Basically by saying that they hated America and would defeat Team USA.

Team Canada (British Bulldog, Jim Neidhart, Phil Lafon and Doug Furnas) beat Team USA (Vader, Ken Shamrock, Marc Mero and Steve Blackman)

Team USA came out first to what would ultimately become the theme music of current TNA star, Kurt Angle, whilst Team Canada (who only actually had one Canadian amongst their ranks in Phil LaFon (Bulldog was British, The Anvil was from Florida and Furnas from Oklahoma) made their way to the ring to Bret Hart's music.

After two complete duds, this one went a fair way to picking up the pace and delivering an exciting bout as Davey Boy Smith kicked things off with Marc Mero.

Steve Blackman was the first to be eliminated; the newcomer making the rookie mistake of getting counted-out before Vader levelled the scores by squashing Jim Neidhart.

The Mastodon continued to look strong by taking out Phil LaFon, but things soon took a turn for the worse for Team USA.

Not only was Mero eliminated by Furnas, but as Vader and Goldust remained, the former refused to tag in and eventually walked out of the match, out of the Survivor Series and towards his run as The Artist Formerly Known As Goldust.

With the odds stacked against him, Vader held his own, taking out Doug Furnas with the Vader Bomb, but was no match for a ring bell-wielding Bulldog, who drilled his opponent with the object, won the match and made a hasty exit.

Kane defeated Mankind

WWF / WWE - Survivor Series 1997 - Kane's first PPV match against Mankind
After debuting the previous month at Bad Blood, The Undertaker's storyline brother, Kane, made his pay per view debut in a brutal destruction of Mankind.

The match came about as a result of Kane destroying Dude Love a few weeks prior, causing Love's alter-ego Mick Foley to bring out his most deranged personality, Mankind.

Prior to the bout, Mankind compared Kane to a brick wall; vowing to run straight into him as many times as is needed.

Unfortunately for the man formerly known as Cactus Jack, running straight into Kane did him no favours, as The Big Red Machine finally got the win following a wild, entertaining match.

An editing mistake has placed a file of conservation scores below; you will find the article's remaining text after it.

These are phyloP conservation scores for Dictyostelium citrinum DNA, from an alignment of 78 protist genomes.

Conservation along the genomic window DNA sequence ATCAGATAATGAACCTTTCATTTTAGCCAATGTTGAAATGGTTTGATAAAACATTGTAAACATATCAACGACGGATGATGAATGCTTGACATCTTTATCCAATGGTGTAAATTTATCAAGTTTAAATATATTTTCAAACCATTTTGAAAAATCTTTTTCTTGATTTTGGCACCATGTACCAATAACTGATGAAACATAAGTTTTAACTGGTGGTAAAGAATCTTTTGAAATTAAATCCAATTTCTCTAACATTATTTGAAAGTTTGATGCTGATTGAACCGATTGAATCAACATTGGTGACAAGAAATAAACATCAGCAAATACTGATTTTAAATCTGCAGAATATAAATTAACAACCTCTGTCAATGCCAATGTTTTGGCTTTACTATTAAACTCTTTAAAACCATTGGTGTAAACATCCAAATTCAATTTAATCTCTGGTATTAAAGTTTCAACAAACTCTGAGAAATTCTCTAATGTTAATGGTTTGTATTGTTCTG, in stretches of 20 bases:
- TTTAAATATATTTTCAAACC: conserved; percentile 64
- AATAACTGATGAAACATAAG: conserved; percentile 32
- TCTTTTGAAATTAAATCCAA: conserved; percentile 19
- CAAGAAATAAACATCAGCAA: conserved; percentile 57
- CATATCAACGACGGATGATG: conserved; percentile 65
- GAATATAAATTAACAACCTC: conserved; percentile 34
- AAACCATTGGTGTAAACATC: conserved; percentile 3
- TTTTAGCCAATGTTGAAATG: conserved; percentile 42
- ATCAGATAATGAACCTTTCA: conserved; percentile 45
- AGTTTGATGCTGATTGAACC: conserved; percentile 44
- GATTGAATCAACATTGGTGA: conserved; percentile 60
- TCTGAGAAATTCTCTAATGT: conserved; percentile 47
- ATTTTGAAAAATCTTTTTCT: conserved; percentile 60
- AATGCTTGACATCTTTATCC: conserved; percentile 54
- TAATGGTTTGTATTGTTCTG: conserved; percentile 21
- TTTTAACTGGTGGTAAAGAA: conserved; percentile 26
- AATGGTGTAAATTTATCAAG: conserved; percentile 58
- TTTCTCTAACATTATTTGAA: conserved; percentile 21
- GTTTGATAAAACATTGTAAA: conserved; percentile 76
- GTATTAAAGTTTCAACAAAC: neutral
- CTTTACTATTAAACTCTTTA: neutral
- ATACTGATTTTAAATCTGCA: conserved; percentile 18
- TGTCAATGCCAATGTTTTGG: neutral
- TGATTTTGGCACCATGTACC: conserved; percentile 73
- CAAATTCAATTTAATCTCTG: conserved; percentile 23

Michael Cole interviewed Vince McMahon and Commissioner Slaughter


Voluntarily revealing himself as the head of WWE for the first time in the storylines, Vince McMahon assured fans that despite numerous failed attempts to make the match happen, they would finally see the long-awaited Shawn Michaels vs. Bret Hart rematch.

“Vince, who's going to win?” asked Cole
“I don't know,” replied Vince, the big liar.

Slaughter was there too, and mumbled something about there being extra security for the match.

The Nation of Domination (Farooq, Kama Mustafa, D'Lo Brown and The Rock) defeated Ken Shamrock, The Legion of Doom and Ahmed Johnson

“This is the man many believe will be a dominant force in the WWF for years to come,” declared Jim Ross as Ken Shamrock made his way to ringside.

Oh Jimmy, how wrong you were. With hindsight, we can all look back now and note that the true future star in this match was the man known as The Rock.

WWF / WWE - Survivor Series 1997 - Ken Shamrock teamed Ahmed Johnson and the L.O.D to face the Nation of Domination
On the cusp of greatness, The Rock was quick to eliminate Road Warrior Hawk, before escaping the clutches of the enormous Ahmed Johnson and tagging out to Kama.

Johnson picked up the next elimination, taking out arch-rival Farooq with the Pearl River Plunge. The leader of The Nation got his own back by helping The Rock take out Johnson before the two enemies brawled all the way to the back.

The match continued, and was really quite boring, So boring in fact that if you're not careful, you might fall asleep waiting for Road Warrior Animal to eliminate Kama, evening the scores out a 2 vs. 2.

Even the announcers got bored; instead deciding to talk about the upcoming Owen Hart vs. Stone Cold Steve Austin match coming up next.

Things got a little more interesting when the New Age Outlaws arrived on the scene, distracting Animal and causing him to be eliminated via count-out.

With the odds stacked against him, Shamrock soldiered on alone against D'Lo Brown and The Rock, overcoming both men to leave as the sole survivor after finally defeating The Rock.

Just a few short months later, The Rock would go onto capture the Intercontinental Championship, lose it, and go on to be arguably the most successful wrestler since Hogan.

Prior to the next match, we get a video recalling the rise to prominence of Austin 316.

Stone Cold Steve Austin defeated Owen Hart to capture the Intercontinental Championship

WWF / WWE - Survivor Series 1997 - Steve Austin beat Owen Hart for the WWE Intercontinental Championship